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Exploring Science Fiction (10 credit points)

Course Times & Enrolment

This course is currently unavailable.

Course Summary

Science fiction is a rich and exciting genre that uses the development and inventions of science and new technology to explore fundamental questions regarding what it means to be human. This course explores a number of great works of science fiction across the 20th century, using literature as a starting point for wider discussions about society. Authors include H.G Wells, Ursula le Guin, Isaac Asimov and Dorris Lessing.

Course Details

Pre-requisites for enrolment

No prior knowledge required.

Content of Course

1. Introduction to Science Fiction

2. Aldous Huxley - Brave New World (1932)

3. Stanislav Lem - Solaris (1961) 

4. J.G. Ballard - The Drowned World (1962) 

5. Arkady and Boris Strugatsky - Hard To Be A God (1964) 

6. Ursula Le Guin - The Left Hand of Darkness (1969)

7. D. G. Compton - The Continuous Katherine Mortenhoe (1974) 

8. Doris Lessing - Memoirs of a Survivor (1974) 

9. Philip K. Dick - Do Androids Dream of Electric Sheep? (1968)

10. P. D. James - The Children of Men (1995) 

Teaching method(s)

Lecture and guided close reading and discussion. Reading of the set texts is essential.

Learning outcomes

By the end of this course, students should be able to:

  • Demonstrate a working knowledge of the vocabulary and narrative conventions of science fiction;

  • Discuss the history of science fiction, its cultural and political context, and of contemporary developments in the field;

  • Read actively rather than passively.


Core Readings


  • Aldous Huxley, Brave New World (1932)

  • Stanislav Lem, Solaris (1961)

  • J.G. Ballard,The Drowned World (1962)

  • Arkady and Boris Strugatsky, Hard To Be A God (1964)

  • Ursula Le Guin, The Left Hand of Darkness (1969)

  • D. G. Compton, The Continuous Katherine Mortenhoe (1974)

  • Doris Lessing, Memoirs of a Survivor (1974)

  • Philip K. Dick, Do Androids Dream of Electric Sheep? (1968)

  • P. D. James, The Children of Men (1995)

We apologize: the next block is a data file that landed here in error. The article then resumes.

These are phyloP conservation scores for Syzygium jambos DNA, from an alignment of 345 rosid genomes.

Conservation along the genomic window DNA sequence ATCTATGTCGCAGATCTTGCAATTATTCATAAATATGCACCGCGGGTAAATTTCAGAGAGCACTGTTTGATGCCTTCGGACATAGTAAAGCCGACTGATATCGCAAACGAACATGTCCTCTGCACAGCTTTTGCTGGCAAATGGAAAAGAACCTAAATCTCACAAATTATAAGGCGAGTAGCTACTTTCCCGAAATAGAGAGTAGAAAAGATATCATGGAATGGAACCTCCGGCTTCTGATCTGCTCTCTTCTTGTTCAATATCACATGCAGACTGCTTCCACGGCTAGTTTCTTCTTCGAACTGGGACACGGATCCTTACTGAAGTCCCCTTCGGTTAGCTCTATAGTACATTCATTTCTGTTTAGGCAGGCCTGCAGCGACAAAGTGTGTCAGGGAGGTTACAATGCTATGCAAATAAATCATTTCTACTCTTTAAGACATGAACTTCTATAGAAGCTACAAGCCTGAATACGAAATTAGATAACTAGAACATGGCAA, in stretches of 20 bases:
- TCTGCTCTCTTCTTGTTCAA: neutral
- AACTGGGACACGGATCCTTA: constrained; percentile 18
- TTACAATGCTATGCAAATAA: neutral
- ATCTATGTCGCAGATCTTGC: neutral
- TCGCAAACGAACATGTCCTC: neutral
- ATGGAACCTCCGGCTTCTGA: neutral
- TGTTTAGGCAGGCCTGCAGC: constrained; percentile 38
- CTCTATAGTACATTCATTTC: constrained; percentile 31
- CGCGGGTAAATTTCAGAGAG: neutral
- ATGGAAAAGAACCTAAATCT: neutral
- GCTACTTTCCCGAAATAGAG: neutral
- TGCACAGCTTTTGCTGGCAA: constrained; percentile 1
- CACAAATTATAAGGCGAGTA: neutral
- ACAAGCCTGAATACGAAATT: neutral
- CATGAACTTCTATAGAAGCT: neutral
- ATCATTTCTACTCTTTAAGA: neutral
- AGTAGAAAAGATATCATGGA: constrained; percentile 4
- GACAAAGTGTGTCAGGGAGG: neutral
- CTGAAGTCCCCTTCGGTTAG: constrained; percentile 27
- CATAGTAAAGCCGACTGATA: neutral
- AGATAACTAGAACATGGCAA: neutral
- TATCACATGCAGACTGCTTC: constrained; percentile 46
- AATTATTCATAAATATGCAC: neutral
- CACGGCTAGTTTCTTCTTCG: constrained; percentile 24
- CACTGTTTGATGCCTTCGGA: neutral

Please note: the references are to editions of these books that are found in the University of Edinburgh Main Library. Newer editions of the books will be available elsewhere, and are also perfectly acceptable.

Web Sources

SF hub, hosted by the University of Liverpool, provides a plethora of sources for scholars interested in science fiction.

Class Handouts

Handouts will be provided.


10 credit courses have one assessment. Normally, the assessment is a 2000 word essay, worth 100% of the total mark, submitted by week 12. To pass, students must achieve a minimum of 40%. There are a small number of exceptions to this model which are identified in the Studying for Credit Guide.

Studying for Credit

If you choose to study for credit you will need to allocate significant time outwith classes for coursework and assessment preparation. Credit points gained from this course can count towards the Certificate of Higher Education.


If you have questions regarding the course or enrolment, please contact COL Reception at Paterson's Land by email or by phone 0131 650 4400.

Student support

If you have a disability, learning difficulty or health condition which may affect your studies, please let us know by ticking the 'specific support needs' box on your course application form. This will allow us to make appropriate adjustments in advance and in accordance with your rights under the Equality Act 2010. For more information please visit the Student Support section of our website.